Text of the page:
He-Man mounts Battle Cat (shut up) and with Ram Man on the Attack Trak and Stratos (the only other heroes available at the time), set off to rescue Teela, while the Goddess and Man-At-Arms meet up and decide only they can rescue their daughter. Why? Wouldn’t six of you have a better chance? Our less selfish heroes (who I remind you know nothing of Teela’s origin since Teela herself just learned it a few minutes ago and probably thinks she’s still having a nightmare due to how ridiculous it is) meet up with Skeletor’s thugs but he escapes in the Talon Fighter. Wait, did the Talon Fighter show up in a previous comic? Because Stratos knows what it is. And come to think of it, if Skeletor created it, why does it look so heroic in design? There were a set of snap-together model kits of the Attack Track and Talon Fighter, and there were two versions of the Talon Fighter, one heroic and one more evil-looking. They were meant to be used by the action figures but weren’t exactly designed for play and fell apart pretty easy when being used. And I wasn’t even the most destructive kid on my street. My point is that made more sense than Mr I Love Evil shaping a heroic-looking falcon ship. Or maybe it comes with Point Dread every 20 years so it doesn’t get lonely? At least being part of the legend would make sense but this is the first time the ship is named.
Skeletor lands the Talon Fighter on Castle Greyskull and with Teela by his side the castle just lets him. See, the castle was somewhat sentient in this version (as we’ll see when we get to The Power Of…Point Dread!) and didn’t like evil very much, and would personally mess with Skeletor’s plans to take it over. Why does having Teela matter? Maybe it gets explained. Even if the Goddess is allowed inside, and we’ll see she is, Skeletor is still evil and stuff. I guess it really is all who you know.
However, the Goddess and Man-At-Arms are waiting for them. Teela is under Skeletor’s spell…wait, if you can control minds why just control Ram Man’s BODY when you decided that he made a better battering ram than a lifeform? Or is because…oh, God. I just realized something. Skeletor created Teela as a clone of the Goddess. That makes the Goddess Teela’s mother, right? But doesn’t that also make Skeletor her real father? And his plan was to marry her….oh, Skeletor, you are one SCREWED UP SOB! Dude, ruling a planet isn’t worth this, man. Seek professional help!
Anyway, Teela is fighting her mom while her two dads fight each other. Yes, I just wrote that sentence, but we ain’t done with the weirdness, peoples! The Goddess grabs Teela and it’s not just to hug it out. She reabsorbs her clone and becomes whole again with Teela’s hairstyle. She sends Skeletor flying out of the castle like a missile. That’s what you get for being the worst father ever! When the other heroic warriors arrive the Goddess splits from Teela again because she deserves her own life. She then takes the Talon Fighter and Point Dread and merges it with Castle Greyskull, right where the toy options you to put it. So not only will it not disappear for its 20 year absence but Skeletor WILL find a way to get them back, only this time to actually do something with them. Not your best move, ma’am.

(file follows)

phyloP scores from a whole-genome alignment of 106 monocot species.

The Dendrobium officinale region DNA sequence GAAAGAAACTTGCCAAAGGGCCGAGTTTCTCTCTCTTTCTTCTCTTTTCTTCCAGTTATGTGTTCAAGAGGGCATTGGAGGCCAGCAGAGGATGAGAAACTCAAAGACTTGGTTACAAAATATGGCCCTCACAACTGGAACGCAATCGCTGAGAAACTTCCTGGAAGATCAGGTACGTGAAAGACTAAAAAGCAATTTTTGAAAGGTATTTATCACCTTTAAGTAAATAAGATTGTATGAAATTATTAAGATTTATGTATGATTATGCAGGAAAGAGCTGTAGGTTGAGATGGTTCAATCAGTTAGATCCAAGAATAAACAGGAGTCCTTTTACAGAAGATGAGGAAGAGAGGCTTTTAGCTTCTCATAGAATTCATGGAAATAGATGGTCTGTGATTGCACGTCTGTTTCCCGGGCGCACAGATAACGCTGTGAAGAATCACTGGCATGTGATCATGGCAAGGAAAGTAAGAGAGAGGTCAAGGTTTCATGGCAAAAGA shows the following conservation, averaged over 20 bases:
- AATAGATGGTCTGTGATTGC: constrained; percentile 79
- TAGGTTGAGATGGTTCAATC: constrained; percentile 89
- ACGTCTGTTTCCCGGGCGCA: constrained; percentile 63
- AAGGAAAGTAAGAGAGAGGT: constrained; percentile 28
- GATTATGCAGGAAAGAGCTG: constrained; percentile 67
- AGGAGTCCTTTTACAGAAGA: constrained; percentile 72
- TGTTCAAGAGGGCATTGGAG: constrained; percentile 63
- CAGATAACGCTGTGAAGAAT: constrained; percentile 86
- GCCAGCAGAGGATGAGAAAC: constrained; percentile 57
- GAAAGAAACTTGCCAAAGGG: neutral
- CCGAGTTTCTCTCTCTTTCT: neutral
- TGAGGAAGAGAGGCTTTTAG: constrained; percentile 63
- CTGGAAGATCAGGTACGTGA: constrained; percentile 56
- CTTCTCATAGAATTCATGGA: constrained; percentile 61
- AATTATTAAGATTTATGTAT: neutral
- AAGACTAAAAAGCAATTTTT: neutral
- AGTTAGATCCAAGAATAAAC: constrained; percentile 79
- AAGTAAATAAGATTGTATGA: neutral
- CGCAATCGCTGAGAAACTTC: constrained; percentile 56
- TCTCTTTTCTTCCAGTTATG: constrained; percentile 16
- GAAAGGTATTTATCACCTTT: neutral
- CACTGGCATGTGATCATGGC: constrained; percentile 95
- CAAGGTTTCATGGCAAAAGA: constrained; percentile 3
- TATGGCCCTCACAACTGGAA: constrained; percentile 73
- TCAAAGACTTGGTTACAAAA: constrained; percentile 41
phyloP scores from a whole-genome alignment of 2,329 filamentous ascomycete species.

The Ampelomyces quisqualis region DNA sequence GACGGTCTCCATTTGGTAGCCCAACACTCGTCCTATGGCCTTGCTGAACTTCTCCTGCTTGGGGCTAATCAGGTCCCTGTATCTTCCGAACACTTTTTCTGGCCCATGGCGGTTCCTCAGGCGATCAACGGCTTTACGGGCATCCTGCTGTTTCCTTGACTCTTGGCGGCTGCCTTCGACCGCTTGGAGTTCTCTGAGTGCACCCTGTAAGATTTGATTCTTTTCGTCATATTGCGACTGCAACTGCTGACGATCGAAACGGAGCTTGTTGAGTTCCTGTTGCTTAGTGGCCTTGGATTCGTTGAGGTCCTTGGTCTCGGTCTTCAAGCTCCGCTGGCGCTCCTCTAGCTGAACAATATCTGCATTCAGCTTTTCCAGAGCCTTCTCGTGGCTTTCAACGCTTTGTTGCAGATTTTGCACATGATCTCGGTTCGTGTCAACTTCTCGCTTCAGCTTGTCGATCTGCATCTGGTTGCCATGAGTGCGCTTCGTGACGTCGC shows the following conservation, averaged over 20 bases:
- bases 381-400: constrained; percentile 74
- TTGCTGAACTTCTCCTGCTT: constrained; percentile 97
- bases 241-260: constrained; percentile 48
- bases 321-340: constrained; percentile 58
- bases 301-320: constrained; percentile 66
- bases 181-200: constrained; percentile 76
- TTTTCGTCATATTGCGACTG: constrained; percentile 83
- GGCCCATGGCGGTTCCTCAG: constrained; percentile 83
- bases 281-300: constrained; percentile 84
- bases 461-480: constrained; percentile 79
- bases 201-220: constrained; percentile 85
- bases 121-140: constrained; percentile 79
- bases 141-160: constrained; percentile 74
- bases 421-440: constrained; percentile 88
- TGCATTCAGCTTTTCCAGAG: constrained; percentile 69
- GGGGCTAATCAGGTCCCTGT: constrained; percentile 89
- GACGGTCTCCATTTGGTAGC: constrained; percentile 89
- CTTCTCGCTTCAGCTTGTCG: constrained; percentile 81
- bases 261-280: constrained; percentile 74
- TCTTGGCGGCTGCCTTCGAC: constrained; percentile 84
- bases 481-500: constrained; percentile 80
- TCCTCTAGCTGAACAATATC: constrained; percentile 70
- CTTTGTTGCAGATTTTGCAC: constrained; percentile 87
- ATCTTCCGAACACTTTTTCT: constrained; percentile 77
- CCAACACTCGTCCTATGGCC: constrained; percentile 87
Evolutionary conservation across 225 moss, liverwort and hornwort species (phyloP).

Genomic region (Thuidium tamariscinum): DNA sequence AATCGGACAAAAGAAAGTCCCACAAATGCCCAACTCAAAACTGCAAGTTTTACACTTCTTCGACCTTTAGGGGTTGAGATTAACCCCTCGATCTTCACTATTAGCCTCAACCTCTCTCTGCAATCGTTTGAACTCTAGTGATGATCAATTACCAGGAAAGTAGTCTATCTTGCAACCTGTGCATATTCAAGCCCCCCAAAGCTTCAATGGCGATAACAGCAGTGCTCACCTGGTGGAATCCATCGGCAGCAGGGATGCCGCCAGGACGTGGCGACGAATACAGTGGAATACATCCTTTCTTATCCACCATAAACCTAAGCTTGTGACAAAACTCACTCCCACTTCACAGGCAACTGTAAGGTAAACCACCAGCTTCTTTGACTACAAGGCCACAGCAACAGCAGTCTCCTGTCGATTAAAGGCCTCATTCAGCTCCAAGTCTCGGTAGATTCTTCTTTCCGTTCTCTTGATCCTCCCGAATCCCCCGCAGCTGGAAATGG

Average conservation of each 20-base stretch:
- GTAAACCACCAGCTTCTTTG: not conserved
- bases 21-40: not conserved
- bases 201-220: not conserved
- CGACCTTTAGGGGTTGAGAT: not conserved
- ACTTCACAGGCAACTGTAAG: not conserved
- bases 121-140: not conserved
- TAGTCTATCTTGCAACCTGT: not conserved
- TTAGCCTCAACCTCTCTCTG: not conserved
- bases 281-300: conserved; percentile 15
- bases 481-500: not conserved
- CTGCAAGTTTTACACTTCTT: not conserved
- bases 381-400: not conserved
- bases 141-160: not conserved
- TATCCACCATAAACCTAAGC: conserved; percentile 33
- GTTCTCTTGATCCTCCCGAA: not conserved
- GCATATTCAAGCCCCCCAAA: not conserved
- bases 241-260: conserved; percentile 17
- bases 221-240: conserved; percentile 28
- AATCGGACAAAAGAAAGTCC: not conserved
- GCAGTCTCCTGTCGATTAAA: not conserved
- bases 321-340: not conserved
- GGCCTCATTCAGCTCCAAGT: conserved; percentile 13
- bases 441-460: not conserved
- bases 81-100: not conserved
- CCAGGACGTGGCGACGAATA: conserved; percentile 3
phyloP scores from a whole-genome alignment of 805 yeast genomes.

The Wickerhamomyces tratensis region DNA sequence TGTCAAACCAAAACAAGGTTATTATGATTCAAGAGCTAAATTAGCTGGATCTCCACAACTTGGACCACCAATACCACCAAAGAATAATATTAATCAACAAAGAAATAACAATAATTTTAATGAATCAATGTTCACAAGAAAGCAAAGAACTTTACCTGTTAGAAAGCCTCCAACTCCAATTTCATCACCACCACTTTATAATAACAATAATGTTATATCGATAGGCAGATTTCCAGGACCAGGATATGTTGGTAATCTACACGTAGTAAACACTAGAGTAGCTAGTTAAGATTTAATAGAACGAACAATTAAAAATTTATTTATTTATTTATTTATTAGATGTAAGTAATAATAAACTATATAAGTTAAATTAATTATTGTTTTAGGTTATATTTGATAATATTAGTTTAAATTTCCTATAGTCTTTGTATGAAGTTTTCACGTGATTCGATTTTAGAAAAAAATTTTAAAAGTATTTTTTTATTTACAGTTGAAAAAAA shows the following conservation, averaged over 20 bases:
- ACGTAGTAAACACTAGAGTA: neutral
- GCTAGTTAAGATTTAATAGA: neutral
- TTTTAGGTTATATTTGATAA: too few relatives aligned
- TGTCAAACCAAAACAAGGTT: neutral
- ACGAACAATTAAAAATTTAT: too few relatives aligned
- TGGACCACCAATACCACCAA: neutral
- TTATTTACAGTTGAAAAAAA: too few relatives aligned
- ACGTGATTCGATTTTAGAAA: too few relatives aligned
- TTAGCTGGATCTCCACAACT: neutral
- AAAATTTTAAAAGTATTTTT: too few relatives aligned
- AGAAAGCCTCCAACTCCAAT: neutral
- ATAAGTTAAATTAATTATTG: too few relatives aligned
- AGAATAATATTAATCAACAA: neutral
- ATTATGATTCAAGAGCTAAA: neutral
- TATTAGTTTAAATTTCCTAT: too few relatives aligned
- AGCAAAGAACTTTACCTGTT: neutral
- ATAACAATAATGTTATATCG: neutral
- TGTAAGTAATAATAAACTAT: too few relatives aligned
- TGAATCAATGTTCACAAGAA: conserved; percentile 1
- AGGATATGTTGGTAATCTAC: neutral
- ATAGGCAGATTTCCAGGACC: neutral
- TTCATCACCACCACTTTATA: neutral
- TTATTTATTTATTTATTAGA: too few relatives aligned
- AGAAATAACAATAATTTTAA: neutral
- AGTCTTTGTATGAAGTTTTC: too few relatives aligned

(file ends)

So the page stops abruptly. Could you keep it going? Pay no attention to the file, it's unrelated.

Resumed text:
As the heroes depart, He-Man worries if someday Teela won’t merge with the Goddess again permanently. Why? The Goddess just said that Teela deserves her own life and set her free. Why would she change that? It’s not the only time Cohn ended one of these on this kind of question (I refer you to the aforementioned actor, Man-E-Faces, where the Goddess worried if Skeletor would try to unleash the monster again.) However, it seems to be a false concern as she shouldn’t have a reason to do that. She’s shown herself capable of keeping up with Skeletor just fine without that part of her that has become her own person.
However, I have to give Cohn and the art team credit here. They really know how to put together a full story just shy of the average comic page of the day, and with fewer panels to work with. Meanwhile, modern comics have more pages and STILL can’t fit a story in one issue. It’s kind of pathetic, really. And oh, boy is this story a weird one. I do find it interesting that it’s the only story where He-Man doesn’t save the day, or even really help. It’s Man-At-Arms and the Goddess who win this one. Skeletor creates a clone of his enemy to marry and take over the castle, meaning he would raise his own daughter to marry her. Of all of the various versions of Skeletor over the years, this is easily the creepiest plan of conquest ever conceived and the fact that he got away with it in a kids promo comic amazes me. That said, I found myself enjoying their tale as usual. However, I still feel dirty. Seriously, Skeletor, you need therapy, man. DEEP therapy.